State government’s Unemployment Insurance Advisory Council moved gradually during 2016 toward a final position on reducing the tax rates charged to most South Dakota employers.
On May 9, 2016, council members received a briefing on three ways to calculate the solvency of South Dakota’s unemployment-insurance trust fund. Reserve ratio measures the trust-fund balance against total wages. A high-cost multiple uses the highest historical benefit-cost rate during a 12-month period. Average high-cost ratio uses the three highest benefit-cost rates during the last three recessions or the past 20 years.
Marcia Hultman, who is state government’s secretary of labor and regulation, recommended to council members that South Dakota use an average high-cost multiple of 1.5 or higher. According to the minutes from the May 9 meeting, “An AHCM of 1.5 means the trust fund could pay out one and a half years of benefits during a moderate recession without receiving any additional revenue.”
The council’s consensus that day was to start with an average high-cost multiple of 1.5 to 1.75 as the starting point. “Development of a new tax rate/reserve ratio structure will be based on this target and further discussion will be held by the Council at the next meeting,” the minutes said.
At the council’s next meeting July 19, 2016, the council agreed to using 1.6 as the average high-cost multiple.
When the council gathered again Sept. 22, secretary Hultman and Pauline Heier, director for state government’s unemployment division, proposed an annual tax-rating process that would reduce the current tax rates when the average high-cost multiplier reached or exceeded 1.6 on June 30 of any given year.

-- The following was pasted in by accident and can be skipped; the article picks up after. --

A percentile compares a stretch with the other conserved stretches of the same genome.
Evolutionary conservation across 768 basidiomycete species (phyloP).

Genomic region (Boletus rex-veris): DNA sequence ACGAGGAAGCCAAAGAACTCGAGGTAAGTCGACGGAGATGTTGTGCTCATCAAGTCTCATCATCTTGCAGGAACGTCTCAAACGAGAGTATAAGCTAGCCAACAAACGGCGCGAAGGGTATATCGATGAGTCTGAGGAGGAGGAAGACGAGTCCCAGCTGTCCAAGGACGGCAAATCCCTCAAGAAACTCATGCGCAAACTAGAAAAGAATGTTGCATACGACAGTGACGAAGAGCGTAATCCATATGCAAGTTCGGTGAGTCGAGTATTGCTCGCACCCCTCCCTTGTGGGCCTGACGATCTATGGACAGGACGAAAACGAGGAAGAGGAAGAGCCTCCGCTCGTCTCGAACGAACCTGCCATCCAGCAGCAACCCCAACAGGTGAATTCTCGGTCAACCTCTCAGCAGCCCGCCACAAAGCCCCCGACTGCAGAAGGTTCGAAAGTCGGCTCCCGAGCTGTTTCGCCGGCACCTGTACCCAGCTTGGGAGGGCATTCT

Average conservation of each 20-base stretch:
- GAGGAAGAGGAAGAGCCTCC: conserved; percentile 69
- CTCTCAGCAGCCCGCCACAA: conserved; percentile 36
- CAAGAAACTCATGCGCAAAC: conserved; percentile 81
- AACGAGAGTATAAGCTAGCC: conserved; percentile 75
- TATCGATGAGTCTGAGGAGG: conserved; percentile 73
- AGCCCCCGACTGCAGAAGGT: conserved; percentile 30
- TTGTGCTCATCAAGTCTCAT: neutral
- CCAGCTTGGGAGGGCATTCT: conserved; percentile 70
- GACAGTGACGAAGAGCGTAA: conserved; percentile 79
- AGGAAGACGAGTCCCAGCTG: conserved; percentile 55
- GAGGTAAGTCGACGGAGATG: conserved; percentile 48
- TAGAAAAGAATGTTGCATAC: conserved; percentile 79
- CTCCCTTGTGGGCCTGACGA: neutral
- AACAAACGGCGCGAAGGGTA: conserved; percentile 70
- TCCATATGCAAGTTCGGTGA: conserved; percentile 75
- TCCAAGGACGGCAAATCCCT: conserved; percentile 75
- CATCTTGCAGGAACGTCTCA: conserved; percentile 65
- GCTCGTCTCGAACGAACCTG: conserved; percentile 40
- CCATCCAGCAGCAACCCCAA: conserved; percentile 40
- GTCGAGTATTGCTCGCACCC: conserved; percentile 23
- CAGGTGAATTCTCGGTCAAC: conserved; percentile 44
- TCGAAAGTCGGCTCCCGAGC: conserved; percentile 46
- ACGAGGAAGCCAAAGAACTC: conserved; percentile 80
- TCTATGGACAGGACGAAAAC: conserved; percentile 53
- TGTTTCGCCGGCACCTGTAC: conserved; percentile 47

“Rates for the following year would then be reduced by a set amount for all employers,” the Sept. 22 meeting minutes said.
The council met once more Oct. 19. That day secretary Hultman presented an overview of Gov. Dennis Daugaard’s administration’s proposal that would be submitted to the Legislature in 2017. The tax reduction would be coupled with an administrative fee proposal that had died in the state House of Representatives in the 2016 session.
The combination legislation, HB 1097, met resistance again over the $3 charge per employee. The tax reduction sweetened the taste, however. House members, led by Rep. David Anderson, R-Hurley, voted 49-19 for the package after turning aside an amendment offered by Rep. Mark Willadsen, R-Sioux Falls.
The Associated General Contractors of South Dakota’s lobbyist, Deb Mortenson, changed from an opponent to a supporter when the legislation came up for a hearing in the Senate Commerce Committee. Mortenson said she had been assured by Daugaard officials the $3 fee would receive an annual review. The legislation still failed during its first vote in the Senate, receiving 20 ayes and 12 nays, when 24 ayes were needed.
That first Senate vote came Feb. 27. One week later, the Senate took a second vote. This time it passed 25-9.
Changing from nays to ayes were Democrats Troy Heinert of Mission and Billie Sutton of Burke; and Republicans Jeff Monroe of Pierre and Neal Tapio of Watertown.
Also voting aye the second time were two senators, Republican Blake Curd of Sioux Falls and Democrat Kevin Killer of Pine Ridge, who weren’t present for the first vote. Switching from aye to nay was Republican Jenna Netherton of Sioux Falls.
This Friday, June 30, will mark the first time the average high-cost multiple will be calculated. Heier told council members Monday that the most recent ratio was 1.67. Hultman said employers would receive their 2018 tax notices in October. She expects the tax cut will be $4.4 million to $5 million for 2018.
The tax reduction will slow down the growth in the unemployment trust fund.
The projection is the fund will finish calendar 2017 with $122.1 million. Employer contributions and interest are estimated to be about $41.2 million in calendar 2017, while benefits are forecast to be about $30.3 million.
That would change in 2018 to about $35 million from contributions and interest and about $31 million flowing back out in benefits.
The expected effect is the trust balance would taper its growth to $126 million by the end of calendar 2018.